New research from Canada suggests that a diet rich in fruits and vegetables may help prevent pancreatic cancer, a particularly deadly type of tumor.
The findings, based on a comparison of 585 pancreatic cancer patients and about 4,779 adults without the disease, suggest that the risk of the cancer declines as fruit and vegetable intake increases.
Among cancers, pancreatic tumors have one of the most dismal survival rates, with less than 5 percent of patients still alive 5 years after diagnosis. The poor prognosis is in large part due to the fact that the disease is rarely caught early.
Because of this, uncovering the modifiable risk factors for the disease is vital, according to Dr. Parviz Ghadirian of the University of Montreal, one of the authors of the new study.
Using data from a large study of Canadians diagnosed with cancer between 1994 and 1997, Ghadirian and his colleagues found that higher intakes of fresh fruit and cruciferous vegetables, such as broccoli and cauliflower, were associated with a lower risk of pancreatic cancer.
For reasons that are unclear, the relationship was confined to men; those with the highest fruit and vegetable intakes were about half as likely to develop pancreatic cancer as those with the lowest intakes. There was no clear association between diet and pancreatic cancer risk among women.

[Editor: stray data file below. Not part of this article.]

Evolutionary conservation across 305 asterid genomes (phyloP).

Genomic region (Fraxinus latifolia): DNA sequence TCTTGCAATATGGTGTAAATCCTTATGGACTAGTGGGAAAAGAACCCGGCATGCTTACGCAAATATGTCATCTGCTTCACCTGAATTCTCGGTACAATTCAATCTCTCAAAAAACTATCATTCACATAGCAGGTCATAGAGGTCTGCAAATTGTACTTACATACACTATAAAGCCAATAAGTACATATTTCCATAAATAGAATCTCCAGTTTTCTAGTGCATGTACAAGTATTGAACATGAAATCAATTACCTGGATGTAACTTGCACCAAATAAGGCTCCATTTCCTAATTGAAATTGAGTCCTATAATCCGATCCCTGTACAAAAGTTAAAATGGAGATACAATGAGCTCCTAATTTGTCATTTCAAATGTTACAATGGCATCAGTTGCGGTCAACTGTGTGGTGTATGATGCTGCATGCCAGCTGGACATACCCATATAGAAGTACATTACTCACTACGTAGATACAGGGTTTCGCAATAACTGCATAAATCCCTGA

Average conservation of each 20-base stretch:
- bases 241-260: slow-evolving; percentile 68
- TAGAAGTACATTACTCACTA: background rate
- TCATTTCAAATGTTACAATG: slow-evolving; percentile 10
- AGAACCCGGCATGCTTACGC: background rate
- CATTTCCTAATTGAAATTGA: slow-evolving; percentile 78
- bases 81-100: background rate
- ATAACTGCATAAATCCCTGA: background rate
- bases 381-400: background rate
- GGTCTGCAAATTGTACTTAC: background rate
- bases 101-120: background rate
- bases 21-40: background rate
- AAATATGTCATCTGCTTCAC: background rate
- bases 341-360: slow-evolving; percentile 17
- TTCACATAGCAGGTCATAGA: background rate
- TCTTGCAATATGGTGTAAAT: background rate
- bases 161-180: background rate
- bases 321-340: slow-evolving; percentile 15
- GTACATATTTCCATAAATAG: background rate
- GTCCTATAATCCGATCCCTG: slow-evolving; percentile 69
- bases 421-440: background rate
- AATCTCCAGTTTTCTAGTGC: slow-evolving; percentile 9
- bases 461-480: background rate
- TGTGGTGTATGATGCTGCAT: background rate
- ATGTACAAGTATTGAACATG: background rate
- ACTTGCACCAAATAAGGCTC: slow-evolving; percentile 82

The findings, published in the International Journal of Cancer, add to a growing body of evidence on the role of diet in pancreatic cancer risk. Some research has tied higher consumption of fruits, vegetables and fiber to a lower risk of the disease, while other studies have suggested that diets heavy in saturated fat, salted meats or dairy products may raise the risk.
In the current study all of the subjects filled out questionnaires on their lifestyle habits, which included reporting how often they’d eaten various foods over the previous two years.
In a separate newly published study of the same group, Ghadirian and his colleagues found that the antioxidant lycopene, specifically, appeared protective against pancreatic cancer — again, only men.
Lycopene, obtained mainly through tomatoes and tomato products, belongs to a family of plant compounds called carotenoids, some of which are converted in the body to the antioxidant vitamin A.
In the current study, adults with high intakes of fruits and vegetables tended to favor fresh fruits like apples, oranges and cantaloupe, and cruciferous vegetables like broccoli and cauliflower. These foods, Ghadirian and his colleagues note, are key sources of carotenoids and vitamin C. another antioxidant that has been tied to lower pancreatic cancer risk.
It’s thought that antioxidants may help ward off cancer by mopping up oxygen free radicals — molecules that, though a natural byproduct of metabolism, can result in potentially disease-causing damage to cells over time.
With its often rapidly fatal course, the only way to address pancreatic cancer right now is through prevention, Ghadirian and his colleagues note in their report.
Not smoking is one way to do that, Ghadirian said, and following a diet rich in fiber, fruits and vegetables may be another. Reuters